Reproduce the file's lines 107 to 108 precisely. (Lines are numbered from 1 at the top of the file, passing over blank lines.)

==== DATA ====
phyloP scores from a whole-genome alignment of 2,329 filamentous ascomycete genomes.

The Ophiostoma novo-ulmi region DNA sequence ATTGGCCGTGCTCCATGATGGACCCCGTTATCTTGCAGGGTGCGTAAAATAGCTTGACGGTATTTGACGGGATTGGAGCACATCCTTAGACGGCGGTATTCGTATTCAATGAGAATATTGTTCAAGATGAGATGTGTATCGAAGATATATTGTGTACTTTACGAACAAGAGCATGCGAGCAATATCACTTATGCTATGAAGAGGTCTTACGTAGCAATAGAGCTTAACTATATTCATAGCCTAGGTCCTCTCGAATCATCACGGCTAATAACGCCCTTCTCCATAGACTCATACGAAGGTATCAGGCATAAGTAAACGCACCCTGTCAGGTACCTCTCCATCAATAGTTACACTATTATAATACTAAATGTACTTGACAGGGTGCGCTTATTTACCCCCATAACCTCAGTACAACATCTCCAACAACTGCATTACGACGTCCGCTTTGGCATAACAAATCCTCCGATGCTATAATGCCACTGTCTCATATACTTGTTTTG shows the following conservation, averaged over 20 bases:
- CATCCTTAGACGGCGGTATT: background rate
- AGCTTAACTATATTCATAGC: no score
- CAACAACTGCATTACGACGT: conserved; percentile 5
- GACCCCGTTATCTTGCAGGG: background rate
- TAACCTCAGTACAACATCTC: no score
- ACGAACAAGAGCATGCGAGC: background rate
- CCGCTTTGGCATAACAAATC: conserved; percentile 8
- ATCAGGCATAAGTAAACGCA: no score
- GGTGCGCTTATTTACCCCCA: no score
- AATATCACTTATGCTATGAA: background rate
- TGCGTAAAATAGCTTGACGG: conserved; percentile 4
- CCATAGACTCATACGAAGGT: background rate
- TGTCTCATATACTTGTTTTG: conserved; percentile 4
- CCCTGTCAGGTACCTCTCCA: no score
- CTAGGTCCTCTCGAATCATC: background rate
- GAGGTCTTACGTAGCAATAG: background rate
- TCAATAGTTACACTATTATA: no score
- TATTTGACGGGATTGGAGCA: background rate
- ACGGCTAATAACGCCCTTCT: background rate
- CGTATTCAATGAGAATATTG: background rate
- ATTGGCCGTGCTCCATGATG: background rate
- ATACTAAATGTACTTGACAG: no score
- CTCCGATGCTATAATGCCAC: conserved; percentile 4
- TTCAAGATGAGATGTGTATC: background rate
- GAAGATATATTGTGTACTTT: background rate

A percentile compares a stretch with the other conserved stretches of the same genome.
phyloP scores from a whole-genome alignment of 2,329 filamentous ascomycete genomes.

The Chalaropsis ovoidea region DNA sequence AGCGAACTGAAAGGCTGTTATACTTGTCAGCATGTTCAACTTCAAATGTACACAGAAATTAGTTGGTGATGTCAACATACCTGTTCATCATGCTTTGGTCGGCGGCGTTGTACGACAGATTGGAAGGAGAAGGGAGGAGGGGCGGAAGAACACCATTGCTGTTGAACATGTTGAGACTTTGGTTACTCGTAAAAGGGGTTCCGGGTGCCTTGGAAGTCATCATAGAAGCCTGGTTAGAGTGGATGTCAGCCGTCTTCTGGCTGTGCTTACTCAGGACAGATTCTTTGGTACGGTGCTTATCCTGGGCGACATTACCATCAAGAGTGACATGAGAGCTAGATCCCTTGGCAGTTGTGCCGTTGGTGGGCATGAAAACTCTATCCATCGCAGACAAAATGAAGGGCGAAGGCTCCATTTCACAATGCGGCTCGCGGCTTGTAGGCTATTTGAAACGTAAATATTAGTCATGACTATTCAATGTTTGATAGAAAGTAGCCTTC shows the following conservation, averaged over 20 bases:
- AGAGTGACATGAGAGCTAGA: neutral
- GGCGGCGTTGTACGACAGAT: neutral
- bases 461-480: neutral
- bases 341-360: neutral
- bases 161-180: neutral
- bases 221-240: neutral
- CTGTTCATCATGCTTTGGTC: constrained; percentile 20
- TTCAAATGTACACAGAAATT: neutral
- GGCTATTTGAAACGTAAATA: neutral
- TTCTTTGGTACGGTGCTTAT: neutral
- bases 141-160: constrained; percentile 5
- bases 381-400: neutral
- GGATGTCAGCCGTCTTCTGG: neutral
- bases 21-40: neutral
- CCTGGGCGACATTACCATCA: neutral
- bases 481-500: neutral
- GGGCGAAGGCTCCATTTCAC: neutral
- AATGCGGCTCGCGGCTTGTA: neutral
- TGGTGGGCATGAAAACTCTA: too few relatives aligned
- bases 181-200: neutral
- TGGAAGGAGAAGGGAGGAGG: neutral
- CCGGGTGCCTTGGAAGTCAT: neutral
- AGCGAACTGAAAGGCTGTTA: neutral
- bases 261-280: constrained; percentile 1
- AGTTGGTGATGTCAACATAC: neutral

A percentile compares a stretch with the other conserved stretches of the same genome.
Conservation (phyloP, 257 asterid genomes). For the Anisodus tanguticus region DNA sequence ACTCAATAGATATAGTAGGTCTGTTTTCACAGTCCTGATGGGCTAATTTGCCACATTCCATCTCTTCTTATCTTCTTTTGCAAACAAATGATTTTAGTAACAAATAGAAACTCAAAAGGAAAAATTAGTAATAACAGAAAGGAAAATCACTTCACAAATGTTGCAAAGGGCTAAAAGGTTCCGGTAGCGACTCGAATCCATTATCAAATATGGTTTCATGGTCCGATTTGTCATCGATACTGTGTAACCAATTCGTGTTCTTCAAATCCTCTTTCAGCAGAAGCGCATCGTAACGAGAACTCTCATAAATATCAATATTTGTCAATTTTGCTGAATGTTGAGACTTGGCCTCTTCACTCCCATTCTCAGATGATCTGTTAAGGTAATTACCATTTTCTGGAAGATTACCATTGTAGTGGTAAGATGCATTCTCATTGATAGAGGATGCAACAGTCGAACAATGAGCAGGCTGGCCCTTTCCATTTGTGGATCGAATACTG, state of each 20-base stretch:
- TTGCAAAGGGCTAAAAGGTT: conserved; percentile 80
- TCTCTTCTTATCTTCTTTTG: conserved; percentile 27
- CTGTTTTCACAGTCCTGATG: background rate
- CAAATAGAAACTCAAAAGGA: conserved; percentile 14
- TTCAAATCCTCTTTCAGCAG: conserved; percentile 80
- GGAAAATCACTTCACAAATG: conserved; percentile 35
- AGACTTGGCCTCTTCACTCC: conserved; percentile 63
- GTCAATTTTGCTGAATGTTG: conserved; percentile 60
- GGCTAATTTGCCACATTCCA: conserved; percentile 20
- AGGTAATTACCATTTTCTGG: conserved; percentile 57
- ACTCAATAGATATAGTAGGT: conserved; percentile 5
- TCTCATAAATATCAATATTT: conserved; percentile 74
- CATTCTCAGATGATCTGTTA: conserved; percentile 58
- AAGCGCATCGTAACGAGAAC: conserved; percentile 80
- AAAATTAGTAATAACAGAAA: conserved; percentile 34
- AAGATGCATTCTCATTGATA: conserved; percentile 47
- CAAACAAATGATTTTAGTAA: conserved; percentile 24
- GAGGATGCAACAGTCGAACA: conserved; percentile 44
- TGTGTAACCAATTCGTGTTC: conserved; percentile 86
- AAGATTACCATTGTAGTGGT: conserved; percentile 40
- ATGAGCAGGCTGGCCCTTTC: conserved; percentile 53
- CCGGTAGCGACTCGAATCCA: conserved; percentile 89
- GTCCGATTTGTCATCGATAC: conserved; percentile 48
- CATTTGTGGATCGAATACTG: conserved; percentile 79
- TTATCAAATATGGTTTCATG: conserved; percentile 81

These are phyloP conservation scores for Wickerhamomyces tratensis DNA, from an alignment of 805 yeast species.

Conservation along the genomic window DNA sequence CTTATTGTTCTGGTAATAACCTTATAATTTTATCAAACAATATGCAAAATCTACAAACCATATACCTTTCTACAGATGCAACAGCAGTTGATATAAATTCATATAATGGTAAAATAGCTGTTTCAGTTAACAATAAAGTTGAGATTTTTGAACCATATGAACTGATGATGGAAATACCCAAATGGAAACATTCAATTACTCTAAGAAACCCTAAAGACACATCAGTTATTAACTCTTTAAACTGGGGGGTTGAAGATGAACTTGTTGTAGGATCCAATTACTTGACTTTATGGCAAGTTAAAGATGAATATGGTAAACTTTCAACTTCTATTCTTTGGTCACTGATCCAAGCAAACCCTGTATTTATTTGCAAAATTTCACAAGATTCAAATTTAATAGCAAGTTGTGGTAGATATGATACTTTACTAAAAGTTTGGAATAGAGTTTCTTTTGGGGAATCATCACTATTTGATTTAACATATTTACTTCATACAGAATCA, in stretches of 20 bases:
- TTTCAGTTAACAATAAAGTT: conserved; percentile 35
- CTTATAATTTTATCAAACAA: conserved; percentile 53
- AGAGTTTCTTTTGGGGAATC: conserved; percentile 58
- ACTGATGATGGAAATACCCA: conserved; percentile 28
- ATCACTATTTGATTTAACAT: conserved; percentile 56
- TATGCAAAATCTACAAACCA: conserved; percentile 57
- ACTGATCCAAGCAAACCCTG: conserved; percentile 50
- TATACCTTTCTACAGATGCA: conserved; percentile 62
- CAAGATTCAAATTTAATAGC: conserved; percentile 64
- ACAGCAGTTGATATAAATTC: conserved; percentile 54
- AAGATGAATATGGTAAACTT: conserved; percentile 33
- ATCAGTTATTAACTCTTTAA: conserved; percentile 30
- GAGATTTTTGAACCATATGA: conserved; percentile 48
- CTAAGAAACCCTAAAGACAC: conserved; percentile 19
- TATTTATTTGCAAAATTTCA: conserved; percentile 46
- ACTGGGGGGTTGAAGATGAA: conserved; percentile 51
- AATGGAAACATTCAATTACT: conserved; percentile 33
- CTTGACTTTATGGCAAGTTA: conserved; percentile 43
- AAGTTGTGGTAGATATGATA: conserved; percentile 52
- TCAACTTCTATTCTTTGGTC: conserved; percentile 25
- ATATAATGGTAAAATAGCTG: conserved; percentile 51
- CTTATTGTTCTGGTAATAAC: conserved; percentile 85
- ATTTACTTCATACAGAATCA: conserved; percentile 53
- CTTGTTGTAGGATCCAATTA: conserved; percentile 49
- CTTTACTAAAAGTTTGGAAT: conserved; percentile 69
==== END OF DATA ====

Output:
- ATTTACTTCATACAGAATCA: conserved; percentile 53
- CTTGTTGTAGGATCCAATTA: conserved; percentile 49